The spectrum of the Songket

To continue the Indonesian theme my favourite new discovery is the Songket. A traditional ceremonial cloth woven in Bali and a few other parts of Indonesia. These are incredible cloths…in some ways very contemporary and graphic. Typically they have mad, crazy colour combinations; colours that really shouldn’t work together but they do. Soft candy floss pinks with apple green, a dash of dark aubergine shot through with vibrant turquoise. Usually with a metallic thread woven through the cloths they were once only available to the upper echelons of society and indeed woven by them too. Now they are more widely made and worn at special occasions and wedding ceremonies by all Indonesians. The most extraordinary thing about them is that they appear to be embroidered after they are woven but are actually woven with a supplementary weft technique which means the motifs are woven simultaneously as the ground cloth. Bearing in mind they are woven back to front on two shaft back strap looms they are incredibly skilled and complex things to make. More on these to come, along with a whole series of small articles about Indonesian textiles, in Selvedge Magazine.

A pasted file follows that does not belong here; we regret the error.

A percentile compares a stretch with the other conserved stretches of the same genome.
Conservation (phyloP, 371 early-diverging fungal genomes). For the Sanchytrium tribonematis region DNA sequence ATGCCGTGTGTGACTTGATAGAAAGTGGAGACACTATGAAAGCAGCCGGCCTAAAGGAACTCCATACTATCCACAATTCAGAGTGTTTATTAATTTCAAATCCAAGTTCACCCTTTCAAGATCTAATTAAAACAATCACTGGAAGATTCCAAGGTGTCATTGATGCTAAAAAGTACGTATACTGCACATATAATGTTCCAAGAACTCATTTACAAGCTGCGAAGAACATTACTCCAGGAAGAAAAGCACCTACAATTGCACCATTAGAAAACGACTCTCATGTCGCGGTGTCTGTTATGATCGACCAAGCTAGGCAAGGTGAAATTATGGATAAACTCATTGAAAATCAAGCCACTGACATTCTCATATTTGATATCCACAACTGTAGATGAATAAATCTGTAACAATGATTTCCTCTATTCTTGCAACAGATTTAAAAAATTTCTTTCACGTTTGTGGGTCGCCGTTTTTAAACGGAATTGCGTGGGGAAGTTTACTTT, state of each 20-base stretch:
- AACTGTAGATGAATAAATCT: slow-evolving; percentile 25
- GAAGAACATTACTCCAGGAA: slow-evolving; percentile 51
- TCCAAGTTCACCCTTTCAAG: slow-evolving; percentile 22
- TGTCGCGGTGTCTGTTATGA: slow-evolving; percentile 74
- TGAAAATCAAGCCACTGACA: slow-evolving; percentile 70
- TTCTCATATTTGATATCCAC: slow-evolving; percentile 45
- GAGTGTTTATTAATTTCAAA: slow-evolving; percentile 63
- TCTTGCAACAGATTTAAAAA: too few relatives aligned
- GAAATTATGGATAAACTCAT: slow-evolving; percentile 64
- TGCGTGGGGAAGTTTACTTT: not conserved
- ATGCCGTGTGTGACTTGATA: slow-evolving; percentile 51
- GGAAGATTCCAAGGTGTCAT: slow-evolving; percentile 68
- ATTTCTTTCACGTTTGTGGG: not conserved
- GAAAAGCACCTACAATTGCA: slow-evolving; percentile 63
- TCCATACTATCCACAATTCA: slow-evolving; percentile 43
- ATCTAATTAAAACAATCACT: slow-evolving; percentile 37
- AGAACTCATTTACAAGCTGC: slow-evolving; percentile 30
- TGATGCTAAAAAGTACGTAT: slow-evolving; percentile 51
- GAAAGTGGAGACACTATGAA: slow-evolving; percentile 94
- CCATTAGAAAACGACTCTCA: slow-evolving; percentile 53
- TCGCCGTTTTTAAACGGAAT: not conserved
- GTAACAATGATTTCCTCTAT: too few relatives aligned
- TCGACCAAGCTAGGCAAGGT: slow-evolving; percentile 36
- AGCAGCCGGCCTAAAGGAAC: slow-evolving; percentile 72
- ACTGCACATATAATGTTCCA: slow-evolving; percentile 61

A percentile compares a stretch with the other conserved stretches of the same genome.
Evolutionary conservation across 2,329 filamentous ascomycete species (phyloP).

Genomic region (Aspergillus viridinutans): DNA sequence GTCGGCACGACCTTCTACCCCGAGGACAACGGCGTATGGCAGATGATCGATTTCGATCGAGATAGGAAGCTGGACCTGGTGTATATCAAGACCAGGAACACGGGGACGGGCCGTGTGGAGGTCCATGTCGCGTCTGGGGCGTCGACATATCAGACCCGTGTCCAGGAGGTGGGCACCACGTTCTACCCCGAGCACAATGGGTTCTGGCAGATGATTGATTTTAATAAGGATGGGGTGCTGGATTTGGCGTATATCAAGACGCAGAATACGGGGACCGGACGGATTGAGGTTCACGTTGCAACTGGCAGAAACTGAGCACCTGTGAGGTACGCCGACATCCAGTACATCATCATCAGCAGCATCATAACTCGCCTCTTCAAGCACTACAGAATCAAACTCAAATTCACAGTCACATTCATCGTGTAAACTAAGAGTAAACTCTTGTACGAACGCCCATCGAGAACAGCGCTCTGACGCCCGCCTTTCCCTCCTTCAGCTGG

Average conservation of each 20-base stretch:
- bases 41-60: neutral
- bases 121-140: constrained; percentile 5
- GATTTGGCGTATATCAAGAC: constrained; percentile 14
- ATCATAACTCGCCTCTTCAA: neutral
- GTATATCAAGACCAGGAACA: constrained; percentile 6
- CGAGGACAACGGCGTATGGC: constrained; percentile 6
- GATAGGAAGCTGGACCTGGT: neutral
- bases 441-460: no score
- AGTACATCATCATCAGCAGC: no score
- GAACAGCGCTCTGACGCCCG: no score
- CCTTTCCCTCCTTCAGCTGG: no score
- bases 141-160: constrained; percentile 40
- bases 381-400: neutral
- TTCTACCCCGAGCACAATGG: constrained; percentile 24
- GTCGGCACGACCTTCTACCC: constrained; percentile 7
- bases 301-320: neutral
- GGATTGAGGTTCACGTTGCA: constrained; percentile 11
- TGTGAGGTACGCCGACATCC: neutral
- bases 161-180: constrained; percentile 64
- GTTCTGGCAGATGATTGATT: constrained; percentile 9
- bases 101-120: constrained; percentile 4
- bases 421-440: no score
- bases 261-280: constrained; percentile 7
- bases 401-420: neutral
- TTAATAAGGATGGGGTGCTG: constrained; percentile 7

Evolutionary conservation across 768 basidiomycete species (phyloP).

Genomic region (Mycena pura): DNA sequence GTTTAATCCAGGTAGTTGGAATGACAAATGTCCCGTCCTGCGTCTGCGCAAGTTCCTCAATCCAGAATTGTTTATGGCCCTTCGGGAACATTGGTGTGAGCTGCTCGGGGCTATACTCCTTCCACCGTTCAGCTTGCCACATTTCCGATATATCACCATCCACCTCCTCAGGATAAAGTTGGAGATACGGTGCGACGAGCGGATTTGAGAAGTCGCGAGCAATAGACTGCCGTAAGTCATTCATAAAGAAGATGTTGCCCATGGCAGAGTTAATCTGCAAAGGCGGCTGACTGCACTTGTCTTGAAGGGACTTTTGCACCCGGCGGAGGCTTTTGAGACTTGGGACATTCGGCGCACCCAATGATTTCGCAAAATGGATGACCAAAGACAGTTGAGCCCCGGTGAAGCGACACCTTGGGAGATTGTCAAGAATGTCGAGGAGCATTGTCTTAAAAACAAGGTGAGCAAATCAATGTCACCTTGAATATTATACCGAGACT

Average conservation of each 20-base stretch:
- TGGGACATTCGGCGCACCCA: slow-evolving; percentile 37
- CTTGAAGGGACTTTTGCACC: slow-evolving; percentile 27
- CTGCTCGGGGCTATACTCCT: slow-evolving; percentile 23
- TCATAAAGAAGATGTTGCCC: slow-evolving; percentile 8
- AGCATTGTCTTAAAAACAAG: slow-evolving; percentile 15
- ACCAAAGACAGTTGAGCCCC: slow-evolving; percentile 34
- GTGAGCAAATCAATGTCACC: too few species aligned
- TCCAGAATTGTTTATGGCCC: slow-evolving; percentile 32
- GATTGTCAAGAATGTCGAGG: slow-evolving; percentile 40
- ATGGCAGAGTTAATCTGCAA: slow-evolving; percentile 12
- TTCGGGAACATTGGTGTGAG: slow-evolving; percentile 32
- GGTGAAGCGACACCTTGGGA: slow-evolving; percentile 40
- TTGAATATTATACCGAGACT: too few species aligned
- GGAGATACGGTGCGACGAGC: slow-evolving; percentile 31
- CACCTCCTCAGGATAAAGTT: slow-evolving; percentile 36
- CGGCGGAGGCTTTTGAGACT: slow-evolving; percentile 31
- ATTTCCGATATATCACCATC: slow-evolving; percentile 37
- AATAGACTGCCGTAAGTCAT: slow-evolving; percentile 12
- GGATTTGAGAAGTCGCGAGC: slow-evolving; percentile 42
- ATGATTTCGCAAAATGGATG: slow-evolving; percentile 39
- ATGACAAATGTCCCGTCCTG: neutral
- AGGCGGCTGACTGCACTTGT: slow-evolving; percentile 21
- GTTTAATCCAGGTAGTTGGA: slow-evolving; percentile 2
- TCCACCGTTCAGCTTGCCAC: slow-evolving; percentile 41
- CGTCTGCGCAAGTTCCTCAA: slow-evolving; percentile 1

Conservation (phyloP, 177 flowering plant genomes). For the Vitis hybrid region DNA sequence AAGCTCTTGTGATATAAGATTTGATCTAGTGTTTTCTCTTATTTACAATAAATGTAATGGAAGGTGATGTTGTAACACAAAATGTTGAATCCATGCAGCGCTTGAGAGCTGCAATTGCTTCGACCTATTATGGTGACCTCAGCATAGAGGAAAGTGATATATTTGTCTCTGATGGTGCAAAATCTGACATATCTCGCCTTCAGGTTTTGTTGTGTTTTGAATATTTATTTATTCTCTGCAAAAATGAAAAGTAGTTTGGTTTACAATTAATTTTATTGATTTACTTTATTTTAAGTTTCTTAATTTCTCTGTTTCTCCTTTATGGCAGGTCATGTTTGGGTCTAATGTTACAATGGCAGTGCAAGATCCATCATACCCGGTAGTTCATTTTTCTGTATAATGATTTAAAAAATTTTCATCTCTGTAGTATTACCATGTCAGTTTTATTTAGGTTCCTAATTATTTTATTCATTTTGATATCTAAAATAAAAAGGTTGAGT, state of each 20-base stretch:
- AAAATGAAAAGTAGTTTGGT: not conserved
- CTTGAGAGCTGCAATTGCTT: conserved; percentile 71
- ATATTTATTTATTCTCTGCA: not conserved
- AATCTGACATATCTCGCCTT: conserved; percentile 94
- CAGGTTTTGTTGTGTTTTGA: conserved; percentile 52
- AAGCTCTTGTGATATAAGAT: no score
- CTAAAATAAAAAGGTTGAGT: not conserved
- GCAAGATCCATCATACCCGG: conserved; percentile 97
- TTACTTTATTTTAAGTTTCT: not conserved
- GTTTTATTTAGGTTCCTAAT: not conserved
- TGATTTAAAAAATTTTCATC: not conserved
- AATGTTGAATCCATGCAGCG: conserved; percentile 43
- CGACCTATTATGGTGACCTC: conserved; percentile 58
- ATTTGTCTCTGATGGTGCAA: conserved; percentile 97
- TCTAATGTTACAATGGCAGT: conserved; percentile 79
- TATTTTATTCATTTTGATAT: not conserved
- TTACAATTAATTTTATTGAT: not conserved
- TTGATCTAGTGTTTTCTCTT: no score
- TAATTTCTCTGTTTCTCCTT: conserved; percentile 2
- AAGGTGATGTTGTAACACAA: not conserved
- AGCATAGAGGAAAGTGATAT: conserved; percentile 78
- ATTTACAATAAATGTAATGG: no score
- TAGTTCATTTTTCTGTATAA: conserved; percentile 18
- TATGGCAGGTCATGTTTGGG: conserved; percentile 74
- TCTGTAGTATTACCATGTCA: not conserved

Watch this space.

Thanks to Tip Top for additonal pictures.

 

 

 

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About Ptolemy Mann

Ptolemy Mann is a textile artist, designer and architectural colour consultant
This entry was posted in Art, Colour, Design, Indonesia, Textiles, Weaving and tagged , , , , , , , , , . Bookmark the permalink.

2 Responses to The spectrum of the Songket

  1. Di' says:

    They’re so pretty, aren’t they? Have you looked at some Songket from Sumatra? Have you heard of Ulos from Batak and Tapis from Lampung?

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